Caption : Container Registry
To store your image in a container registry help you versioned your container images and keep track image its dependencies as well, all those factors help to provide a consistent deployment unit when it integrated with DevOps process.
Imagine that you can manage one or even a couple of containers whatever on-premises or in the cloud easily for dev/testing purpose, however, when it will be in production, especially for some mission-critical business solutions such as e-commerce site or financial transaction systems, you might have to manage over 100 or even thousands of containers, networking, deployments, configuration, etc, everything becomes challenging. Here is where Kubernetes come up. Kubernetes is a portable, highly extensible, open-source orchestration which facilities managing containerized workloads and services, you can see Kubernetes as a big orchestrator engine to help your containers archive ‘ designed status’ and your best friend to manage all these containers across different worker nodes.
To know what Kubernetes can do and cannot do, please ref to the official documentation: https://kubernetes.io/docs/concepts/overview/what-is-kubernetes/
General Kubernetes architecture
Kubernetes follows master and slave architecture. Kubernetes is made up of several core components as shown in the following diagram :
Caption : Kubernetes architecture
Basically, the Master of Kubernetes contains the following components :
- kube-apiserver which you can see as a communication manager between different tools and Kubernetes cluster.
- etcd is a distributed reliable key-value store that is simple, secure and fast. The etcd data store stores information regarding the cluster such as the nodes, pods, configs, secrets, accounts, roles, bindings and others ( the state of the cluster and information about the cluster itself ).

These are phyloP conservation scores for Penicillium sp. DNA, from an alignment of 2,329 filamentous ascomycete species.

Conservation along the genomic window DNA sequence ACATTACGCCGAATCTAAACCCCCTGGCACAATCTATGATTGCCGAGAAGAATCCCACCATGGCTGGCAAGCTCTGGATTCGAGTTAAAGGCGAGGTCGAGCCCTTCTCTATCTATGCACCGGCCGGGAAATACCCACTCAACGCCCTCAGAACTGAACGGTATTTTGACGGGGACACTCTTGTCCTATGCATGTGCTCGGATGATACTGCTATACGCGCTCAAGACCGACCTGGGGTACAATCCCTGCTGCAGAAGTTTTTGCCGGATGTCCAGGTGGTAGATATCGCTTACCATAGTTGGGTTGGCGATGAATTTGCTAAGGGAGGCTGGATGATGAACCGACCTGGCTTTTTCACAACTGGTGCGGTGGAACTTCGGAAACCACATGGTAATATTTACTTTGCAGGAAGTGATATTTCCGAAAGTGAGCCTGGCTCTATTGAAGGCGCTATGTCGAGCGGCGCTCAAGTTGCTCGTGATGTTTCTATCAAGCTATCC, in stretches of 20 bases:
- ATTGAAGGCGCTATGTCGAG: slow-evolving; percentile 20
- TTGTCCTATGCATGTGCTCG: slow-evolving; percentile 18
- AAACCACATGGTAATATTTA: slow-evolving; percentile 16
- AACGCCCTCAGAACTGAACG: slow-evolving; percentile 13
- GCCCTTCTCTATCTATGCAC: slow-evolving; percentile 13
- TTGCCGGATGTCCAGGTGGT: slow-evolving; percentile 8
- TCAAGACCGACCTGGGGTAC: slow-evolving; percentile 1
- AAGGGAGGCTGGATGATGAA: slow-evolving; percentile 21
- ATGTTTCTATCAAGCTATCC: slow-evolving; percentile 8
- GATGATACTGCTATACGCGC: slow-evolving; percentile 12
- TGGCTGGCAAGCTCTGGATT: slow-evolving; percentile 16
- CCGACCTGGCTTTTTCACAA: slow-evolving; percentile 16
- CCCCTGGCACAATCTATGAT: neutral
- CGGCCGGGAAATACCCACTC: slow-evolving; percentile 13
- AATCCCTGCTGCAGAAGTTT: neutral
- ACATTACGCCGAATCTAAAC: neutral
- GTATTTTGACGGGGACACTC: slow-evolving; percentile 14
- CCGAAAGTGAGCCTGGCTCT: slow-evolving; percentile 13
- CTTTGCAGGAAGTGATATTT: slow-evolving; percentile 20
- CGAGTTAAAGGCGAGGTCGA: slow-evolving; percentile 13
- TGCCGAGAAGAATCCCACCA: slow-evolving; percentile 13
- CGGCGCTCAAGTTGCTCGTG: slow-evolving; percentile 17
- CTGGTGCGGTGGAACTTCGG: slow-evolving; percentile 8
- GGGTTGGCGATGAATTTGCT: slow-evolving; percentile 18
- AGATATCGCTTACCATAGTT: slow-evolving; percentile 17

- kube-scheduler is responsible for scheduling pods onto nodes, you can see it as a postal official, it send the pods information to each node and when it arrives the respective node, the kubelet agent on that node will actually implement that node.
- kube-controller-manager is responsible for running Kubernetes controllers, for example, the node controller that responds to changes in a node’s status.
Recall that every node in a Kubernetes cluster has the following components:
- kubelet is a node agent that accepts pod specifications sent from API server or locally ( static pod ) and actually provision that pod on the respective node.
- Container runtime is the runtime that actually help running containers within the pods such as Docker, CRI-O, Containerd etc.
- kube-proxy which implements network rules and traffic forwarding to implement part of the Kubernetes service concept in Kubernetes.
Comparaison Kubernetes architecture in public cloud
Kubernetes can run on various platforms: from your laptop, to VMs on a cloud provider, to a rack of bare metal servers. The effort required to set up a cluster varies from running a single command to crafting your own customized cluster.
Running Kubernetes on Microsoft Azure
There are a couple of options to help users to run Kubernetes on Azure, the easiest way I’d suggest is to start with Azure Kubernetes Services which is a managed Kubernetes services.